By mid summer Wally had decided he'd had enough and just wasn't enjoying it anymore. We didn't even hesitate to ask our friend and Cooley's bandmate Bundie in their band "The Short Cuts" to come in which he couldn't have been more happy to say yes. So here we were already a new band and Bundie really gave us a shot in the arm for the next couple of years. Bundie had been a friend for a long while when both our bands (Handy Jack Offs and then The Short Cuts) were playing together far as six years previous when we would venture onto the Cheshire circuit, there seemed to be a healthy home grown scene there with underground punk and ska bands.
We played to the end of the year here, there and everywhere and recording the following year in March 2006. Raucous Records said they'll put out our second album when it was done. So It was bashed out in over a week in a studio in Crewe. I was that frustrated by then, we had cancelled some sessions over 2005 and it seemed like it was taking forever. So I went for it full throttle without really feeling it and deep down knew but didn't want to admit wasn't quite right. I thought I should just go with the flow and it would be fine in the end. We had a local artist Chris "Moot" Dorning who work you can find around the city of Preston at certain locations. I think he searched the internet for punk albums and found a cover by the band 'Anti Flag' and based his idea on that. I hadn't seen this until someone pointed out later.
Somewhere along the way Cooley had decided to go off on a tangent playing some harsh metallic like riffs on some of the songs with the exception of the song "The Bottom Line" the rest what should have sounded like a "guitar fusion" sounded more like a "guitar...confusion" I should have put my foot down sooner, but I went along with it being a team player, not that it sat well with me. Bundie convinced me otherwise. Bob said bugger all as usual. I remember one funny moment was when Bob laid down his bass to "User Vixen" a song he found very painful to play, you can just about make out his colorful choice of words at the very end that one.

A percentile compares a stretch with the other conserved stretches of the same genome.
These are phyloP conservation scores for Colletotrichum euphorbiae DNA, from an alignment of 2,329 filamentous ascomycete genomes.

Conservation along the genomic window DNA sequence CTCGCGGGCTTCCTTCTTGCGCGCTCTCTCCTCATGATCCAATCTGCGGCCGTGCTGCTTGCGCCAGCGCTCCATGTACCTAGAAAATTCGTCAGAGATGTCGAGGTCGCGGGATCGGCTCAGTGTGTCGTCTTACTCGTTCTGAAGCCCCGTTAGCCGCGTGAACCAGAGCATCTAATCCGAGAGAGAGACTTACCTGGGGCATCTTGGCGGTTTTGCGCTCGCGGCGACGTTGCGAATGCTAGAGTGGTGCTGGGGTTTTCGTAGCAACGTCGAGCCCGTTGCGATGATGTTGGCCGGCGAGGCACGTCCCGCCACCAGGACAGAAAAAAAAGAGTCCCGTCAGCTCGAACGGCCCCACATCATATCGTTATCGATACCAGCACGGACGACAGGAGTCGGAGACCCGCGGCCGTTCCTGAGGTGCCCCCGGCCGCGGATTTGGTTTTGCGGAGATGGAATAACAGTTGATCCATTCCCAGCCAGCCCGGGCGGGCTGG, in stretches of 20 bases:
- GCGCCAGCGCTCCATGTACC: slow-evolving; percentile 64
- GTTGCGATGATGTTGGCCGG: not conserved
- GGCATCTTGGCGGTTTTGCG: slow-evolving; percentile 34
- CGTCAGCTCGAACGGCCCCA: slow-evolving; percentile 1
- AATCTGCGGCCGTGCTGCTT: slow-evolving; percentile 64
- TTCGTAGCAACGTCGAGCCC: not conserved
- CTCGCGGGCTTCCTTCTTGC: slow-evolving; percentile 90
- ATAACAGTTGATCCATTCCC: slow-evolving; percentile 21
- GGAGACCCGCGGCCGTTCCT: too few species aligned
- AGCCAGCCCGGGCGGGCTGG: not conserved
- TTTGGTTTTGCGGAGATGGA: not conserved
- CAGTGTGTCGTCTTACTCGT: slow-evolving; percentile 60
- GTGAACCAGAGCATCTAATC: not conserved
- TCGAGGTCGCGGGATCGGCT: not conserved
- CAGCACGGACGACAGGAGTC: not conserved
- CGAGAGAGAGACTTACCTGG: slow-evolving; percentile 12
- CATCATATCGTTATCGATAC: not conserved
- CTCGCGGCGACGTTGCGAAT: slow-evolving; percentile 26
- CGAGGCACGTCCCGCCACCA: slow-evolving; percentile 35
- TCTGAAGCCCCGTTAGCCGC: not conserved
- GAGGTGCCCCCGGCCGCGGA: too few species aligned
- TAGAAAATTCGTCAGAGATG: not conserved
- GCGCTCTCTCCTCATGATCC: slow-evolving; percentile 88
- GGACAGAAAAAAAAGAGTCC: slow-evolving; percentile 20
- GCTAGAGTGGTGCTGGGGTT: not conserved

The vocals were double tracked which was unnecessary realizing only later. But it seemed like a good idea at the time and Bob's bass was just lost. He couldn't even admit it. I think everybody including myself was all looking at each other with the blinkers on and depended on the next persons opinion who said "It'll be fine". I know that I even left an evening for Bob, Cooley and Bundie to mix with Fish (engineer) thinking everyone was on track with the tracks. I think it was a case of the blind leading the blind and in the end the final mix became an elephant in the room.